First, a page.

Ruth Frances Long’s A Crack in Everything, published by O’Brien Press, is wonderfully, authentically, full-bloodedly Irish, and I really liked that aspect of it. Set in Dublin, and its faerie equivalent of Dubh Linn (pronounced ‘Dove Lin’, and literally meaning ‘Black Pool’, this is the Irish word which became the name ‘Dublin’; however, the Irish for Dublin is Baile Átha Cliath, which means ‘Town of the Fording Place’, as far as I remember – Ireland’s a complicated place, all right?), A Crack in Everything is the kind of book you can taste and smell as well as read, if you’re at all familiar with the city.
The story introduces us to Izzy (Isabel) Gregory, who lives with her parents in a Dublin suburb. She has friends, she is into music, she has a part-time job in a coffee shop and she loves ‘town’ – as most people who live in the Dublin area refer to the city centre. One afternoon as she strolls through the streets, she is captivated by a beautiful piece of graffiti, an angel painted on a wall (which did actually exist in reality; I often saw it myself!), but as she is sucked into the power of the image, she finds herself being assaulted. She had noticed herself being followed by someone whom she took to be a homeless man, and it is he who shoves her against the wall and steals her phone – but then, before Izzy’s eyes, he vanishes into thin air. As Izzy struggles to get her phone back, she finds herself drawn into a different world, one which exists side-by-side with the human one, but peopled with entirely different Dubliners. The ‘homeless man’ is no such thing – he is a member of the Sídhe (pronounced ‘Shee’), the fairy-folk of Irish lore and legend, and another member of the Sídhe, Jinx, comes to Izzy’s aid. Thus begins a fast-paced, emotional story which takes in the Sídhe, angels and demons, magic and myth and the fate of the universe itself – all of which hangs on Izzy’s being brave enough to face up to her true identity, her role as more than a mere teenage girl, and her ability to deal with her complicated feelings for Jinx who – as a newly-acquired voice in her head keeps telling her – cannot be trusted.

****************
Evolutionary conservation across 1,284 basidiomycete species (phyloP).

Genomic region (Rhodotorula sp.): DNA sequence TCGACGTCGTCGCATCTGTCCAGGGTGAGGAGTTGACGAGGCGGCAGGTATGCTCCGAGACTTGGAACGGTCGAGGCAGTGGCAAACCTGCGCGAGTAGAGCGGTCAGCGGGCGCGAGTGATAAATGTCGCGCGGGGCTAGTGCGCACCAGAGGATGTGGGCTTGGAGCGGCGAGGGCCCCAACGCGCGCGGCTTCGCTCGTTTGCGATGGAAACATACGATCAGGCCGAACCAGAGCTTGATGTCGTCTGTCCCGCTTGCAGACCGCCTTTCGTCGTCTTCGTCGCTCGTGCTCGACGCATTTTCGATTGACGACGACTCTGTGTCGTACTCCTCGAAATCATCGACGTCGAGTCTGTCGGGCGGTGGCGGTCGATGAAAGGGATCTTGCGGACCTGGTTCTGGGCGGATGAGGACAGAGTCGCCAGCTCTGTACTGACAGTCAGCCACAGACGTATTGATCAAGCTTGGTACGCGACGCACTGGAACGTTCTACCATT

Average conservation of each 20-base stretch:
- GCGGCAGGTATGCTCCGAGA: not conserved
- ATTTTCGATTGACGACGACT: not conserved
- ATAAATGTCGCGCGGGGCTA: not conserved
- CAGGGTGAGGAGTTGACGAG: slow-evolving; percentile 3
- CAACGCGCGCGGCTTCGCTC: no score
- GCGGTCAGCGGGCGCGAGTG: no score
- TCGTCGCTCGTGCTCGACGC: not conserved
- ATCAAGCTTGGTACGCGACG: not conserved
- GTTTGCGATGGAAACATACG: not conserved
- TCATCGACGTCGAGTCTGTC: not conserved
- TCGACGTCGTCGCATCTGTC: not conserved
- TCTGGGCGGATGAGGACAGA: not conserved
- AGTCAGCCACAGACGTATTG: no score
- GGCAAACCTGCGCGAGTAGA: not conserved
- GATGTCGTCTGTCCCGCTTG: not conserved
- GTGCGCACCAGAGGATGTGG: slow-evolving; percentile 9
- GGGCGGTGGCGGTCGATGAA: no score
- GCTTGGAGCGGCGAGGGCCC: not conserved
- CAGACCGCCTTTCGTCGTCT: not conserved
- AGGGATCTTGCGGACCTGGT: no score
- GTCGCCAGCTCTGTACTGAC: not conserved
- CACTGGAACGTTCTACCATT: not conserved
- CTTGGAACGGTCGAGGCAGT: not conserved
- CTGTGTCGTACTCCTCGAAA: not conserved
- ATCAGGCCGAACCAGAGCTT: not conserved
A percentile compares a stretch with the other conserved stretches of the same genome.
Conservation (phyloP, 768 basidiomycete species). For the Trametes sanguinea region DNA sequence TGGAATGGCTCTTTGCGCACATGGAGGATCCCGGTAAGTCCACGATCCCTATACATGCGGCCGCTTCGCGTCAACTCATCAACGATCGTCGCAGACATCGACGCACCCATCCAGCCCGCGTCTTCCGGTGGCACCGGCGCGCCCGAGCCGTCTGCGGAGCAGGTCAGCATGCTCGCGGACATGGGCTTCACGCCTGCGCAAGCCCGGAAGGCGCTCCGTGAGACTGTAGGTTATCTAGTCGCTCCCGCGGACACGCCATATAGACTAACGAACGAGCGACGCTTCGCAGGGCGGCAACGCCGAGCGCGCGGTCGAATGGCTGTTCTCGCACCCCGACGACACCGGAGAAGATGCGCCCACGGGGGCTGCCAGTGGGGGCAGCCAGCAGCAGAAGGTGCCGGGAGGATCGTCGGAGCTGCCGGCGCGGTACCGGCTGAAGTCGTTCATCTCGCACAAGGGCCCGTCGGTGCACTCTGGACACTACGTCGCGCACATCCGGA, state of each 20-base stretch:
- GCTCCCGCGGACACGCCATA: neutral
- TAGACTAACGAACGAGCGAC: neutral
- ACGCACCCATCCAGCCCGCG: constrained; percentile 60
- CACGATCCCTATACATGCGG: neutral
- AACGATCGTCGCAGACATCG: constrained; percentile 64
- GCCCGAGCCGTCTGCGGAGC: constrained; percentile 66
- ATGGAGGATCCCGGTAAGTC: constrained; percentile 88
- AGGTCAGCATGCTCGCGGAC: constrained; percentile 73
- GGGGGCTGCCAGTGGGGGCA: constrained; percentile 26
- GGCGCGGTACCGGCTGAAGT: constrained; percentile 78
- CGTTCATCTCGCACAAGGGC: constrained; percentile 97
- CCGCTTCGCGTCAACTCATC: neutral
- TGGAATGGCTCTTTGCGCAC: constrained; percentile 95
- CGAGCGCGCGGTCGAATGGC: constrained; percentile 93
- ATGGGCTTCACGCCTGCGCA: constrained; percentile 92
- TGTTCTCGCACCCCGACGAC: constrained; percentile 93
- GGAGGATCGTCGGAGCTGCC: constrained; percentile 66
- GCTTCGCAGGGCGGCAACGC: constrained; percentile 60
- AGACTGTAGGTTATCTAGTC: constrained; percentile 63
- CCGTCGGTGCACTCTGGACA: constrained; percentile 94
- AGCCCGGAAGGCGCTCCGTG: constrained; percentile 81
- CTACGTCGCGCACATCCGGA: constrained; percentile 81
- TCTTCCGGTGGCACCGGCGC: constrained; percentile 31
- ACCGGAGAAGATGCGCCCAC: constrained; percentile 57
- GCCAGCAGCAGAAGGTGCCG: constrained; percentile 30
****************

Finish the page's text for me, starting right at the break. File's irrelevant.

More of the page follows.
But when he keeps saving her life, and she keeps saving his, it starts to get harder and harder to believe that. And who, or what, is the voice in her head – and why is it trying to control Izzy’s body?
Dublin – and Dubh Linn – as a setting for this novel adds so much to the story. It really couldn’t have been set anywhere else. Landmarks take on new significance, and the particular streetscape of Dublin city comes alive. Alleyways and rat-runs which are familiar to me become, in this novel, doorways to the Otherworld (I always suspected as much anyway, to be honest), and it was so much fun to imagine yourself in the world of the book as you read. Even if you don’t know Dublin well, or at all, though, you can still read and enjoy this book. It’s very much set in a particular place, but the power behind it is one which anyone can relate to – the loss of loved ones, the uncovering of deeply buried family secrets, the realisation that you are not what you thought you were and that your family is not what you’ve been raised to think it is, and the shouldering of new and onerous burdens – and the twisty, complex and satisfyingly interconnected plot should satisfy any reader.
I’m not big on books with grand passions in them, so I wasn’t too bothered with Izzy and Jinx’s love story (it’s not a spoiler to say so, because it’s telegraphed from the first moment she sees him), and I did tire a bit of Jinx being described as ‘lean’ or ‘lithe’ or ‘hard-bodied’ or ‘muscular’ or whatever every three pages, but he’s an interesting and complex character, and the tattoos and piercings which are so much a part of his ‘look’ are interestingly woven into his identity, and I did like that. There were places when I felt the book could have been tightened up a little (but perhaps that’s because I primarily read children’s books, which move at a breakneck pace!) and where I felt description was overdone, but in general I enjoyed A Crack in Everything. I liked the fact that so many of the central characters are women – and powerful, kick-ass women at that – and the seamless, intelligent use of Irish myths, brought cleverly into the twenty-first century (I particularly enjoyed the use of an electric guitar as a modern-day harp). It builds well to a frenetic conclusion, and even though it is the first volume in a series its story is perfectly wrapped up and brought to a solid conclusion, while still laying the foundation for the next book.
If you’re into emotionally wrenching YA love stories, and/or mythology and folklore, and/or Ireland and its history, and/or kickass heroines, then give this book a whirl.